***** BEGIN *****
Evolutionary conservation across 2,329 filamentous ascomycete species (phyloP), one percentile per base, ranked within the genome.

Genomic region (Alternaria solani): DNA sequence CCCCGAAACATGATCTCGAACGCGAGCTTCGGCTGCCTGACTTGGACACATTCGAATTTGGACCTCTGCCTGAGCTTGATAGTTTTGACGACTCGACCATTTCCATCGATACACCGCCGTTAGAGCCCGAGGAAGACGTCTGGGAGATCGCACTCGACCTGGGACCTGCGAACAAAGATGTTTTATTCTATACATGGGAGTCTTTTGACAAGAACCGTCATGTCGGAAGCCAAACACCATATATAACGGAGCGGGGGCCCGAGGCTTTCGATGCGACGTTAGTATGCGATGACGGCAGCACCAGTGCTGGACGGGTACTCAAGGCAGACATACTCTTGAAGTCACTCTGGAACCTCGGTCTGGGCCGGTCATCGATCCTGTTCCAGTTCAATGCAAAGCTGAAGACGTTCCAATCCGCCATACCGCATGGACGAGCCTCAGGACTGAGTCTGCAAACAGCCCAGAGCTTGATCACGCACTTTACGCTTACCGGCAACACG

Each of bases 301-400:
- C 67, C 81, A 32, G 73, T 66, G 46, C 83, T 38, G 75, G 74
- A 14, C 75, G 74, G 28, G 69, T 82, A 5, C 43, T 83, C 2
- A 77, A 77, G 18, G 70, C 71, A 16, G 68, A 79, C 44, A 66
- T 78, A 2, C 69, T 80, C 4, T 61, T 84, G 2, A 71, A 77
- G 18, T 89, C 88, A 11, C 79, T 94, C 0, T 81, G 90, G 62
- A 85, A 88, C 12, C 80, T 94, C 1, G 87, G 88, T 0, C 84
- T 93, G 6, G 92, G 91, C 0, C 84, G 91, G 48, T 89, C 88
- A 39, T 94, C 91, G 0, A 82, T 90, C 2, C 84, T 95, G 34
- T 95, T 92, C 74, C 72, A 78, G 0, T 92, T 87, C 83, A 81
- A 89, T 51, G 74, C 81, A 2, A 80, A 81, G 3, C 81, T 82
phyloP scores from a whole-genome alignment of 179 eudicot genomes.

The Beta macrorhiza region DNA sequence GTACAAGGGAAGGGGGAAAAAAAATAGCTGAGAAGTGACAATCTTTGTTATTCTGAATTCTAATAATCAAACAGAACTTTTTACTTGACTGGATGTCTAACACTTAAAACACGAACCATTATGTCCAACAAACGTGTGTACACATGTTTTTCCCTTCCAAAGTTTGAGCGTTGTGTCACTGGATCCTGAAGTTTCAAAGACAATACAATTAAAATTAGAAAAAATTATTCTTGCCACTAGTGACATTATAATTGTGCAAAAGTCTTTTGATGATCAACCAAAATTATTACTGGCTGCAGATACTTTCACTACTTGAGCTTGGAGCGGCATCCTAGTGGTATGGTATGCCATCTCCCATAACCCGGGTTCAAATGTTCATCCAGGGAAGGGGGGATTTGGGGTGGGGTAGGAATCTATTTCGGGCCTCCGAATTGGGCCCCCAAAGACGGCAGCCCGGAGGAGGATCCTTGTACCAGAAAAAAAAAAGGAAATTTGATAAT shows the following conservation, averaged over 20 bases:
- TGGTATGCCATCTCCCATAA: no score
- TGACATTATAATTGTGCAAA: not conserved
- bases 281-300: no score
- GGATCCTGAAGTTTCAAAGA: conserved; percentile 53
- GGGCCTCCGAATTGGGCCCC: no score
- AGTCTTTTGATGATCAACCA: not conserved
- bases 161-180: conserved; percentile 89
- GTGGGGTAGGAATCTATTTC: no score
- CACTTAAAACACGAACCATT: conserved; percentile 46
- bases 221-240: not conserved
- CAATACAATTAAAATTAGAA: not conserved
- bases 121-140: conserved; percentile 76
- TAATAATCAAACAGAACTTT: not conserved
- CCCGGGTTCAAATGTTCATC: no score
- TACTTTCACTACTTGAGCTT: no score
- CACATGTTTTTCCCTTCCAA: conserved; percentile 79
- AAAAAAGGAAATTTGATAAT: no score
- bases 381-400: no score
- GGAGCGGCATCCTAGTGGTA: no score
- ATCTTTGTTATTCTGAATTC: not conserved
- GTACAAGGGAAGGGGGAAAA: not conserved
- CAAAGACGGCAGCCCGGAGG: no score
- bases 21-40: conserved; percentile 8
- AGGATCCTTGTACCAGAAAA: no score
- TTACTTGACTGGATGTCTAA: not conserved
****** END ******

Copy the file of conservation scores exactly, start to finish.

Evolutionary conservation across 2,329 filamentous ascomycete species (phyloP), one percentile per base, ranked within the genome.

Genomic region (Alternaria solani): DNA sequence CCCCGAAACATGATCTCGAACGCGAGCTTCGGCTGCCTGACTTGGACACATTCGAATTTGGACCTCTGCCTGAGCTTGATAGTTTTGACGACTCGACCATTTCCATCGATACACCGCCGTTAGAGCCCGAGGAAGACGTCTGGGAGATCGCACTCGACCTGGGACCTGCGAACAAAGATGTTTTATTCTATACATGGGAGTCTTTTGACAAGAACCGTCATGTCGGAAGCCAAACACCATATATAACGGAGCGGGGGCCCGAGGCTTTCGATGCGACGTTAGTATGCGATGACGGCAGCACCAGTGCTGGACGGGTACTCAAGGCAGACATACTCTTGAAGTCACTCTGGAACCTCGGTCTGGGCCGGTCATCGATCCTGTTCCAGTTCAATGCAAAGCTGAAGACGTTCCAATCCGCCATACCGCATGGACGAGCCTCAGGACTGAGTCTGCAAACAGCCCAGAGCTTGATCACGCACTTTACGCTTACCGGCAACACG

Each of bases 301-400:
- C 67, C 81, A 32, G 73, T 66, G 46, C 83, T 38, G 75, G 74
- A 14, C 75, G 74, G 28, G 69, T 82, A 5, C 43, T 83, C 2
- A 77, A 77, G 18, G 70, C 71, A 16, G 68, A 79, C 44, A 66
- T 78, A 2, C 69, T 80, C 4, T 61, T 84, G 2, A 71, A 77
- G 18, T 89, C 88, A 11, C 79, T 94, C 0, T 81, G 90, G 62
- A 85, A 88, C 12, C 80, T 94, C 1, G 87, G 88, T 0, C 84
- T 93, G 6, G 92, G 91, C 0, C 84, G 91, G 48, T 89, C 88
- A 39, T 94, C 91, G 0, A 82, T 90, C 2, C 84, T 95, G 34
- T 95, T 92, C 74, C 72, A 78, G 0, T 92, T 87, C 83, A 81
- A 89, T 51, G 74, C 81, A 2, A 80, A 81, G 3, C 81, T 82
phyloP scores from a whole-genome alignment of 179 eudicot genomes.

The Beta macrorhiza region DNA sequence GTACAAGGGAAGGGGGAAAAAAAATAGCTGAGAAGTGACAATCTTTGTTATTCTGAATTCTAATAATCAAACAGAACTTTTTACTTGACTGGATGTCTAACACTTAAAACACGAACCATTATGTCCAACAAACGTGTGTACACATGTTTTTCCCTTCCAAAGTTTGAGCGTTGTGTCACTGGATCCTGAAGTTTCAAAGACAATACAATTAAAATTAGAAAAAATTATTCTTGCCACTAGTGACATTATAATTGTGCAAAAGTCTTTTGATGATCAACCAAAATTATTACTGGCTGCAGATACTTTCACTACTTGAGCTTGGAGCGGCATCCTAGTGGTATGGTATGCCATCTCCCATAACCCGGGTTCAAATGTTCATCCAGGGAAGGGGGGATTTGGGGTGGGGTAGGAATCTATTTCGGGCCTCCGAATTGGGCCCCCAAAGACGGCAGCCCGGAGGAGGATCCTTGTACCAGAAAAAAAAAAGGAAATTTGATAAT shows the following conservation, averaged over 20 bases:
- TGGTATGCCATCTCCCATAA: no score
- TGACATTATAATTGTGCAAA: not conserved
- bases 281-300: no score
- GGATCCTGAAGTTTCAAAGA: conserved; percentile 53
- GGGCCTCCGAATTGGGCCCC: no score
- AGTCTTTTGATGATCAACCA: not conserved
- bases 161-180: conserved; percentile 89
- GTGGGGTAGGAATCTATTTC: no score
- CACTTAAAACACGAACCATT: conserved; percentile 46
- bases 221-240: not conserved
- CAATACAATTAAAATTAGAA: not conserved
- bases 121-140: conserved; percentile 76
- TAATAATCAAACAGAACTTT: not conserved
- CCCGGGTTCAAATGTTCATC: no score
- TACTTTCACTACTTGAGCTT: no score
- CACATGTTTTTCCCTTCCAA: conserved; percentile 79
- AAAAAAGGAAATTTGATAAT: no score
- bases 381-400: no score
- GGAGCGGCATCCTAGTGGTA: no score
- ATCTTTGTTATTCTGAATTC: not conserved
- GTACAAGGGAAGGGGGAAAA: not conserved
- CAAAGACGGCAGCCCGGAGG: no score
- bases 21-40: conserved; percentile 8
- AGGATCCTTGTACCAGAAAA: no score
- TTACTTGACTGGATGTCTAA: not conserved